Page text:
Serological Diagnostics Regulatory Pathway - May 4th Update
From March 16th, 2020 to May 4th, 2020 FDA allowed antibody-based tests access to market under two pathways during the emergency declaration: Notification (Policy D) and EUA. FDA indicated that EUA application was appropriate for tests seeking a sole diagnosis claim, while notification was appropriate for tests with a qualitative IgG or IgM claim. However, today FDA announced a major policy reversal regarding serological tests.
On May 4th, 2020 FDA published the following piece: Insight into FDA’s Revised Policy on Antibody Tests: Prioritizing Access and Accuracy by Anand Shah, M.D., Deputy Commissioner for Medical and Scientific Affairs, and Jeff Shuren, M.D., Director, Center for Devices and Radiological Health1. The rationale provided for increased regulatory flexibility early on was to answer critical population-level questions about the prevalence of COVID-19 infections, presence of antibodies, and whether or not they convey immunity. FDA stated that policy D was intended to limit antibody testing to CLIA certified labs with special clinical and technical expertise. However, FDA acknowledged that the risk benefit profile of serological tests brought to market has shifted from where it was in the middle of March. The agency has observed unscrupulous actors marketing fraudulent test kits and making false claims of FDA approval or authorization. FDA noted that they have also observed inaccurate claims that tests can be used at home for diagnosis.
In response to the shift in benefit risk profile, on May 4th, 2020 FDA re-issued their guidance document, Policy for Coronavirus Disease-2019 Tests During the Public Health Emergency (Revised) Immediately in Effect Guidance for Clinical Laboratories, Commercial Manufacturers, and Food and Drug Administration Staff 2. FDA has provided two voluntary EUA templates for antibody tests, one for commercial manufacturers and one for CLIA certified high complexity labs in the guidance document. The guidance contains new requirements for on-market serological tests:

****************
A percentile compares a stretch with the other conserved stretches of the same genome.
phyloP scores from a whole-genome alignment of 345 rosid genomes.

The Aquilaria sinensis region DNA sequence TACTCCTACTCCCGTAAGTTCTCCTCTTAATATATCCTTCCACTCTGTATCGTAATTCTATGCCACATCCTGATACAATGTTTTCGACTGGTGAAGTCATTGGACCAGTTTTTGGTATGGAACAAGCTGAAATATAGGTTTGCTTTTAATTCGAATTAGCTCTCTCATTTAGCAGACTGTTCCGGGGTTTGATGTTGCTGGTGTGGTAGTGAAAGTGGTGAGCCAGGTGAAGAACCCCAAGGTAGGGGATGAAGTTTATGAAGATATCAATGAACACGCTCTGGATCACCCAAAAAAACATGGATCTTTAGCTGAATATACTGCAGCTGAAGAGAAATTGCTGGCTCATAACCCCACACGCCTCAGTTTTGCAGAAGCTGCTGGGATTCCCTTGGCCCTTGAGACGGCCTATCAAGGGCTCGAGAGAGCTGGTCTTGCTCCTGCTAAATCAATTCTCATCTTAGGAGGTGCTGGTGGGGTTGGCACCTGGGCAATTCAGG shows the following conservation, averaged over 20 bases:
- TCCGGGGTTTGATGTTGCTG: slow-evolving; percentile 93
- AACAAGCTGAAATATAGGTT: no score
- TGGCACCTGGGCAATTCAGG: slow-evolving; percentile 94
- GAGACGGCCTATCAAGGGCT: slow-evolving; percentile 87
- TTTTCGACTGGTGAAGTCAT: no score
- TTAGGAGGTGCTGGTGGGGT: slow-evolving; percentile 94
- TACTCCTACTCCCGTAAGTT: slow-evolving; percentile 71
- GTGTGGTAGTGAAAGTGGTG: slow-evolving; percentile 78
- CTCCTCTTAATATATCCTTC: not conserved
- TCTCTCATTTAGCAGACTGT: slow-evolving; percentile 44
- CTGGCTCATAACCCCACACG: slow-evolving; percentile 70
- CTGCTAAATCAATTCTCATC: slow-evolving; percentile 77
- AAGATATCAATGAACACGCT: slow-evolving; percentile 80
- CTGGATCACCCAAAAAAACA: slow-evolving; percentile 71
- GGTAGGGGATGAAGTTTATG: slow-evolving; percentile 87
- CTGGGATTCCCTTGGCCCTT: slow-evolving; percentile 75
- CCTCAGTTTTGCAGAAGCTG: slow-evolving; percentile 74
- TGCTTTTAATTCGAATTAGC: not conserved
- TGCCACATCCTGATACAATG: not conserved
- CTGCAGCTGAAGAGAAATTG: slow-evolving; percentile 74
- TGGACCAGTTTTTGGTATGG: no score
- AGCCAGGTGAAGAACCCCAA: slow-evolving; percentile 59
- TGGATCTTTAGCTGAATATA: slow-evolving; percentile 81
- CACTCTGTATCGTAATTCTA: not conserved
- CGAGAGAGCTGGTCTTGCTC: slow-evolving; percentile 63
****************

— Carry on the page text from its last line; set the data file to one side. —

- Commercial manufacturers must submit EUA requests, with their validation data, within 10 business days from the date they notified the FDA of their validation testing or from the date of the revised policy, whichever is later.
- FDA has provided specific performance threshold recommendations for specificity and sensitivity for all serology test developers.
- Clinical agreement data should use at least 30 antibody positive samples for each immunoglobulin claimed and 75 antibody negative samples from patients test for SARS-COV-2 and confirmed negative.
- Data should demonstrate a minimum 90.0% positive percent agreement (PPA) and overall, 95.0% negative percent agreement (NPA) for tests that specifically report IgM and IgG.
- Data should demonstrate a minimum PPA of 70% for IGM and a minimum PPA of 90% for IgG
- If a claim for fingerstick is desired, FDA recommends evaluating a minimum of 30 positive and 30 negative fingerstick whole blood samples.
The agency has also ramped up its ongoing efforts to shine a light on antibody test performance. FDA launched a serology test umbrella EUA that provides a streamlined pathway to market for certain tests that are independently validated by NCI as part of the partnership between FDA, NIH, CDC, BARDA and NCI3. Serological tests must meet performance and labeling criteria in order to qualify for the umbrella EUA. Tests must demonstrate a minimum of 90.0% positive percent agreement (PPA) and an overall 95.0% negative percent agreement (NPA) and include 30 confirmed SARS-COV-2 antibody positive serum/plasma samples and 80 negative serum/plasma samples. Additionally, 10 of the 80 negative samples must be confirmed to be HIV positive. This new EUA pathway is likely intended to incentivize participation in the independent validation program. Higher participation will allow FDA to identify poorly performing tests and cull them from distribution. FDA has also noted that tests results will be made public.
Since the first policy guidance document was issued, FDA has stressed the limitations of antibody tests. This sentiment continued in today’s announcement. FDA acknowledged that “Even a high-performing antibody test when used on individuals in a population that does not have many cases of COVID-19 infection – a population with low prevalence – may produce as many or more false results as true results because the likelihood of finding someone who has been infected is very small.” And that “it may be necessary for some individuals to have two serology tests performed to generate reliable results. That is why antibody tests should only be used as part of a well-conceived testing plan and why the results should always be interpreted by appropriate experts.”1 Today’s policy reversal demonstrates that COVID-19 regulatory landscape is particularly dynamic and highlights the importance of ongoing regulatory intelligence. Novateur Ventures Inc. has highly skilled and knowledgeable regulatory professionals that can help you navigate the constantly changing FDA EUA requirements.